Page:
September 21, 2021 , ,


Fall may seem like the time of year when things begin to slow down heading into the winter months, but tree care should continue in order to protect all of your plantings including shrubbery and mature trees. Here at Carpenter Costin we want to review some of the steps you can take to care for your trees and plantings this fall. 

 

Plant New Trees

Fall can actually be a great time to plant new trees, shrubbery, or even grass. The cooler temperatures allow for roots to take hold and plantings to experience less stress. Don’t forget if you are planting in the fall to allow for long and deep watering that allows the roots to grow downward and thus stronger. 

Remove Dead Branches 

Fall should be a time when homeowners take note of branches that are dead or dying to be trimmed before the brutal winter weather settles in. 

Between snow storms, wind storms, and the occasional hurricane that can make its way up the coast, trees with damaged branches are especially vulnerable to breakage. 

Dead or damaged branches should be trimmed and removed so that they do not fall during a storm and cause injury or damage to the property. 

Keep in mind that the fall is not the best time for pruning trees as that should be done more in the spring while ornamental trees and shrubs are best done in the summer months.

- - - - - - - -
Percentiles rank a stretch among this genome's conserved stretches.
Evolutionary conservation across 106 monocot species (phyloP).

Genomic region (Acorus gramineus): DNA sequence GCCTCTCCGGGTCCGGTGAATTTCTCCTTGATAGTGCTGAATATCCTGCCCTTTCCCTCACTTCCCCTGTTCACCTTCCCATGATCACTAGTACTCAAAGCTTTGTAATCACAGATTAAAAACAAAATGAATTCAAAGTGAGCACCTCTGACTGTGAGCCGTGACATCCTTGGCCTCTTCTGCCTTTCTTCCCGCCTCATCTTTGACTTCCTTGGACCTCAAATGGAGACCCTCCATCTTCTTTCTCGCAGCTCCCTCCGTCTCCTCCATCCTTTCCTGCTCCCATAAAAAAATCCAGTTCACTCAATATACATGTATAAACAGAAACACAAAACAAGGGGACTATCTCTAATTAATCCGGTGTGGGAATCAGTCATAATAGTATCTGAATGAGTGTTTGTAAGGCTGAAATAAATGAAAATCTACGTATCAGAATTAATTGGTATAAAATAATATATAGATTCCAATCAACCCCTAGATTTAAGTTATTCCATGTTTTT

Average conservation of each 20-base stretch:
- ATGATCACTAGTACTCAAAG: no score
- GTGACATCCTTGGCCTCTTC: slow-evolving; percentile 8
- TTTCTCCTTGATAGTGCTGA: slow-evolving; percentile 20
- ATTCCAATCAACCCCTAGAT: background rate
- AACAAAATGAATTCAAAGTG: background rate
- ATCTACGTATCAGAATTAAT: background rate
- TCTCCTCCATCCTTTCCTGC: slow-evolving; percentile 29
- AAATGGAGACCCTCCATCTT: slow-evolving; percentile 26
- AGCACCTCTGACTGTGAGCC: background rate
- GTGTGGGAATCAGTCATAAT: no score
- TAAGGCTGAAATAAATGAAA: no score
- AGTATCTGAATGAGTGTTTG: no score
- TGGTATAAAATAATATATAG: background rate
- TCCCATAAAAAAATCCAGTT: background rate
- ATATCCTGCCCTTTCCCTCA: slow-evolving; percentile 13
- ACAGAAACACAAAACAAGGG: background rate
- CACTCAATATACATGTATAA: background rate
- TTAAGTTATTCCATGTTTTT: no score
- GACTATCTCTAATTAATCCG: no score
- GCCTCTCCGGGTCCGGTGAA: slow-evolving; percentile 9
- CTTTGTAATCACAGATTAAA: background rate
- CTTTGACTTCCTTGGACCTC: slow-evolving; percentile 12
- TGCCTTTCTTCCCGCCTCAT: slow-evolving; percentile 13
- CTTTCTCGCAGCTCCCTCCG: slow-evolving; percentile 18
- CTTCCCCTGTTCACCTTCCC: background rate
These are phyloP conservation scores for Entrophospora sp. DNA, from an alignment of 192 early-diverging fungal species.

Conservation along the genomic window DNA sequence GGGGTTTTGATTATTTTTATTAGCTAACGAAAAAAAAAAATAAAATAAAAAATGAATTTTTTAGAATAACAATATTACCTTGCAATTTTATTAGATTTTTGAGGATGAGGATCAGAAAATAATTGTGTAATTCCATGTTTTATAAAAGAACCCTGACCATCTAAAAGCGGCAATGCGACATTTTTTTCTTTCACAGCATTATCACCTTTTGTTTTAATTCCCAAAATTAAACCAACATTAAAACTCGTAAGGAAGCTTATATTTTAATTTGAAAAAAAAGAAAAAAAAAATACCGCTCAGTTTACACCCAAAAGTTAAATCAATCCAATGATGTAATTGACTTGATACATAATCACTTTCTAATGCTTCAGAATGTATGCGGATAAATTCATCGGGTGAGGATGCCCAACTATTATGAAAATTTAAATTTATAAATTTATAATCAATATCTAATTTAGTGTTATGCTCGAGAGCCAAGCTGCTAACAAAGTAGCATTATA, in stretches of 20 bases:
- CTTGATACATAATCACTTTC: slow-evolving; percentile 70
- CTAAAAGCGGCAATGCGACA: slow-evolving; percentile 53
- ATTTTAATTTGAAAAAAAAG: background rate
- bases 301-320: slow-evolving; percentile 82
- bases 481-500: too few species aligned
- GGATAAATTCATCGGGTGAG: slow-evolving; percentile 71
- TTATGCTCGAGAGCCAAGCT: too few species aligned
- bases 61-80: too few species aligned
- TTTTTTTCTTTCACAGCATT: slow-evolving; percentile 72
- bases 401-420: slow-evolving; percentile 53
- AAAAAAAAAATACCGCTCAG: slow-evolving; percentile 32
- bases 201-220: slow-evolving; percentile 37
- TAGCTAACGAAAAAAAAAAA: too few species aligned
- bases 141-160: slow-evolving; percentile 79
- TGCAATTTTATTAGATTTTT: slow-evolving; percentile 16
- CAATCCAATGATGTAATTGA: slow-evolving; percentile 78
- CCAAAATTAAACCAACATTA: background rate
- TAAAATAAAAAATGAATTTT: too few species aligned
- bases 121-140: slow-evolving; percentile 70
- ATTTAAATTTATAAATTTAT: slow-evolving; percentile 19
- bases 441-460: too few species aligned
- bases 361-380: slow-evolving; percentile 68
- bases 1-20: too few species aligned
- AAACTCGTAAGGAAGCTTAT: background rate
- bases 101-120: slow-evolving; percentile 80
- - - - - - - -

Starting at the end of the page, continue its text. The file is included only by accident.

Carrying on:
Prepare for Winter 

While humans have the opportunity to head indoors for the harsh New England winters or at least dress warmer, trees and shrubs are not afforded that luxury. 

To avoid winter injury to ornamental shrubs and bushes as well as your mature trees it is advised to take a few last minute care steps before the ground freezes. Most arborists will tell you to give your shrubs, bushes, and trees one last watering before the ground becomes frozen. Watering before the trees and bushes go dormant can help them better tolerate winter conditions. 

In addition to one last watering, ornamental shrubs and bushes should also be protected from the hazards of heavy snow, ice burn, and the potential of de-icing or salt damage. 

To avoid heavy snow or damage that can occur when a storm hits our area, cover your shrubbery with burlap or a wooden structure so that piles of snow do not break branches. Salt is also another chemical hazard that can get into the soil causing issues for early spring growth. 

Now that fall is in full swing and the temperatures are headed downward, it might be a good time for homeowners to take inventory of their plantings to ensure they make it safely to next spring.